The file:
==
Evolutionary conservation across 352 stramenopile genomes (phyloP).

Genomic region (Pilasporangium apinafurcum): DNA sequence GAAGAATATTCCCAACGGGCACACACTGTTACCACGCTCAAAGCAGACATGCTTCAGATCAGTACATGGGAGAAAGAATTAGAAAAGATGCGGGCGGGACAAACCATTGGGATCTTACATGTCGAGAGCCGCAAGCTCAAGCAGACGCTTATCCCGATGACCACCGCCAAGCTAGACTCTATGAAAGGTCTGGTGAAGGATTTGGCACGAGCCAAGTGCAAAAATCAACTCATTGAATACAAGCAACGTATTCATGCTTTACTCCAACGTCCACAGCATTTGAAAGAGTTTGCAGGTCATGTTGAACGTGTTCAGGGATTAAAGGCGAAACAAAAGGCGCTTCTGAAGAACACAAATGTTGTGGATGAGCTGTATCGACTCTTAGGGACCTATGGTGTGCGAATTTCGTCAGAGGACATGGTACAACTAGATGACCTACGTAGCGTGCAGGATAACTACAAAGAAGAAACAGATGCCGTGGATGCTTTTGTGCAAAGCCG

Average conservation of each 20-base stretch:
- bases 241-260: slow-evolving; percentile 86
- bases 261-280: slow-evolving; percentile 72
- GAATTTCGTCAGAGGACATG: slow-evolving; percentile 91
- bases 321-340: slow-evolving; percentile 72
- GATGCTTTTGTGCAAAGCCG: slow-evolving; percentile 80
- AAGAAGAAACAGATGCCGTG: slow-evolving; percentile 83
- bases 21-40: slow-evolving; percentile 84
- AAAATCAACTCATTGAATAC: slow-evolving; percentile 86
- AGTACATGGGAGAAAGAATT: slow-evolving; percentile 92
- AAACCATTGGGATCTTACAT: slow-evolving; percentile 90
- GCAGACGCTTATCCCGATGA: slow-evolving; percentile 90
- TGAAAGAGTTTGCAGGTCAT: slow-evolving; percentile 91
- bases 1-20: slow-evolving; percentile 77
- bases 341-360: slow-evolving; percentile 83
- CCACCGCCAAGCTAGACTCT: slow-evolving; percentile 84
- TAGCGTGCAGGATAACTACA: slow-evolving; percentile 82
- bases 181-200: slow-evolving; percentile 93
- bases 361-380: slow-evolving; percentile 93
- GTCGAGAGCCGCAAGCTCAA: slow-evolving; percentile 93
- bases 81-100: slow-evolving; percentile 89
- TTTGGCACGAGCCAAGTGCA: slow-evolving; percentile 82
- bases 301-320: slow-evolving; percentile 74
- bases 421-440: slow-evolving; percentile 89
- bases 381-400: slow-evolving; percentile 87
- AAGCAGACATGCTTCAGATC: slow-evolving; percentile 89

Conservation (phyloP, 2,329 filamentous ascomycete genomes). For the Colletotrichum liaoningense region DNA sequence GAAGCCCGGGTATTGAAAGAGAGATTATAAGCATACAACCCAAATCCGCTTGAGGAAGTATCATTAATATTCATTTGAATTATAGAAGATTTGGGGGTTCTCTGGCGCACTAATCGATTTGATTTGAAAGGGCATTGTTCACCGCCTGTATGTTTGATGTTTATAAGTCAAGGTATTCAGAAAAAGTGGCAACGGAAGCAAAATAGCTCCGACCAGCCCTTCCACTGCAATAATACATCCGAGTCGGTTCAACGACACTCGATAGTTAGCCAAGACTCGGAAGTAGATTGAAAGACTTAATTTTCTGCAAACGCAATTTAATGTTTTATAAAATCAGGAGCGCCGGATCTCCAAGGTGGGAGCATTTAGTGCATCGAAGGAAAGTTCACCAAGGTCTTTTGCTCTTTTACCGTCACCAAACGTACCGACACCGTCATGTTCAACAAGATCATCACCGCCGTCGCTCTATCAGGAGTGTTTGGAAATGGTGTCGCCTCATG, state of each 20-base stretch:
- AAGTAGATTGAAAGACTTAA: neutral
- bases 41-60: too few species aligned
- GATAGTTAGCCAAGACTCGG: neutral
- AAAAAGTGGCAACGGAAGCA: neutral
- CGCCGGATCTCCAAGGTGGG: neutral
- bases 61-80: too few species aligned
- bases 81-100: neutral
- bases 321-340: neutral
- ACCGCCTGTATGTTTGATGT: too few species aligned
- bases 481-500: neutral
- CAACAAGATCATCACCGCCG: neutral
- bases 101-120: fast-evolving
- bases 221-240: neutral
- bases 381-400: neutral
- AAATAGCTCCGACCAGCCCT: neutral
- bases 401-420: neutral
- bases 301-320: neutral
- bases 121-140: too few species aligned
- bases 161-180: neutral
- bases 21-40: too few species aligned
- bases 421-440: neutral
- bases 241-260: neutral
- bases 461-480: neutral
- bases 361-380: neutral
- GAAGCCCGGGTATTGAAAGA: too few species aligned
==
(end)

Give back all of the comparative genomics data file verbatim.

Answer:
Evolutionary conservation across 352 stramenopile genomes (phyloP).

Genomic region (Pilasporangium apinafurcum): DNA sequence GAAGAATATTCCCAACGGGCACACACTGTTACCACGCTCAAAGCAGACATGCTTCAGATCAGTACATGGGAGAAAGAATTAGAAAAGATGCGGGCGGGACAAACCATTGGGATCTTACATGTCGAGAGCCGCAAGCTCAAGCAGACGCTTATCCCGATGACCACCGCCAAGCTAGACTCTATGAAAGGTCTGGTGAAGGATTTGGCACGAGCCAAGTGCAAAAATCAACTCATTGAATACAAGCAACGTATTCATGCTTTACTCCAACGTCCACAGCATTTGAAAGAGTTTGCAGGTCATGTTGAACGTGTTCAGGGATTAAAGGCGAAACAAAAGGCGCTTCTGAAGAACACAAATGTTGTGGATGAGCTGTATCGACTCTTAGGGACCTATGGTGTGCGAATTTCGTCAGAGGACATGGTACAACTAGATGACCTACGTAGCGTGCAGGATAACTACAAAGAAGAAACAGATGCCGTGGATGCTTTTGTGCAAAGCCG

Average conservation of each 20-base stretch:
- bases 241-260: slow-evolving; percentile 86
- bases 261-280: slow-evolving; percentile 72
- GAATTTCGTCAGAGGACATG: slow-evolving; percentile 91
- bases 321-340: slow-evolving; percentile 72
- GATGCTTTTGTGCAAAGCCG: slow-evolving; percentile 80
- AAGAAGAAACAGATGCCGTG: slow-evolving; percentile 83
- bases 21-40: slow-evolving; percentile 84
- AAAATCAACTCATTGAATAC: slow-evolving; percentile 86
- AGTACATGGGAGAAAGAATT: slow-evolving; percentile 92
- AAACCATTGGGATCTTACAT: slow-evolving; percentile 90
- GCAGACGCTTATCCCGATGA: slow-evolving; percentile 90
- TGAAAGAGTTTGCAGGTCAT: slow-evolving; percentile 91
- bases 1-20: slow-evolving; percentile 77
- bases 341-360: slow-evolving; percentile 83
- CCACCGCCAAGCTAGACTCT: slow-evolving; percentile 84
- TAGCGTGCAGGATAACTACA: slow-evolving; percentile 82
- bases 181-200: slow-evolving; percentile 93
- bases 361-380: slow-evolving; percentile 93
- GTCGAGAGCCGCAAGCTCAA: slow-evolving; percentile 93
- bases 81-100: slow-evolving; percentile 89
- TTTGGCACGAGCCAAGTGCA: slow-evolving; percentile 82
- bases 301-320: slow-evolving; percentile 74
- bases 421-440: slow-evolving; percentile 89
- bases 381-400: slow-evolving; percentile 87
- AAGCAGACATGCTTCAGATC: slow-evolving; percentile 89

Conservation (phyloP, 2,329 filamentous ascomycete genomes). For the Colletotrichum liaoningense region DNA sequence GAAGCCCGGGTATTGAAAGAGAGATTATAAGCATACAACCCAAATCCGCTTGAGGAAGTATCATTAATATTCATTTGAATTATAGAAGATTTGGGGGTTCTCTGGCGCACTAATCGATTTGATTTGAAAGGGCATTGTTCACCGCCTGTATGTTTGATGTTTATAAGTCAAGGTATTCAGAAAAAGTGGCAACGGAAGCAAAATAGCTCCGACCAGCCCTTCCACTGCAATAATACATCCGAGTCGGTTCAACGACACTCGATAGTTAGCCAAGACTCGGAAGTAGATTGAAAGACTTAATTTTCTGCAAACGCAATTTAATGTTTTATAAAATCAGGAGCGCCGGATCTCCAAGGTGGGAGCATTTAGTGCATCGAAGGAAAGTTCACCAAGGTCTTTTGCTCTTTTACCGTCACCAAACGTACCGACACCGTCATGTTCAACAAGATCATCACCGCCGTCGCTCTATCAGGAGTGTTTGGAAATGGTGTCGCCTCATG, state of each 20-base stretch:
- AAGTAGATTGAAAGACTTAA: neutral
- bases 41-60: too few species aligned
- GATAGTTAGCCAAGACTCGG: neutral
- AAAAAGTGGCAACGGAAGCA: neutral
- CGCCGGATCTCCAAGGTGGG: neutral
- bases 61-80: too few species aligned
- bases 81-100: neutral
- bases 321-340: neutral
- ACCGCCTGTATGTTTGATGT: too few species aligned
- bases 481-500: neutral
- CAACAAGATCATCACCGCCG: neutral
- bases 101-120: fast-evolving
- bases 221-240: neutral
- bases 381-400: neutral
- AAATAGCTCCGACCAGCCCT: neutral
- bases 401-420: neutral
- bases 301-320: neutral
- bases 121-140: too few species aligned
- bases 161-180: neutral
- bases 21-40: too few species aligned
- bases 421-440: neutral
- bases 241-260: neutral
- bases 461-480: neutral
- bases 361-380: neutral
- GAAGCCCGGGTATTGAAAGA: too few species aligned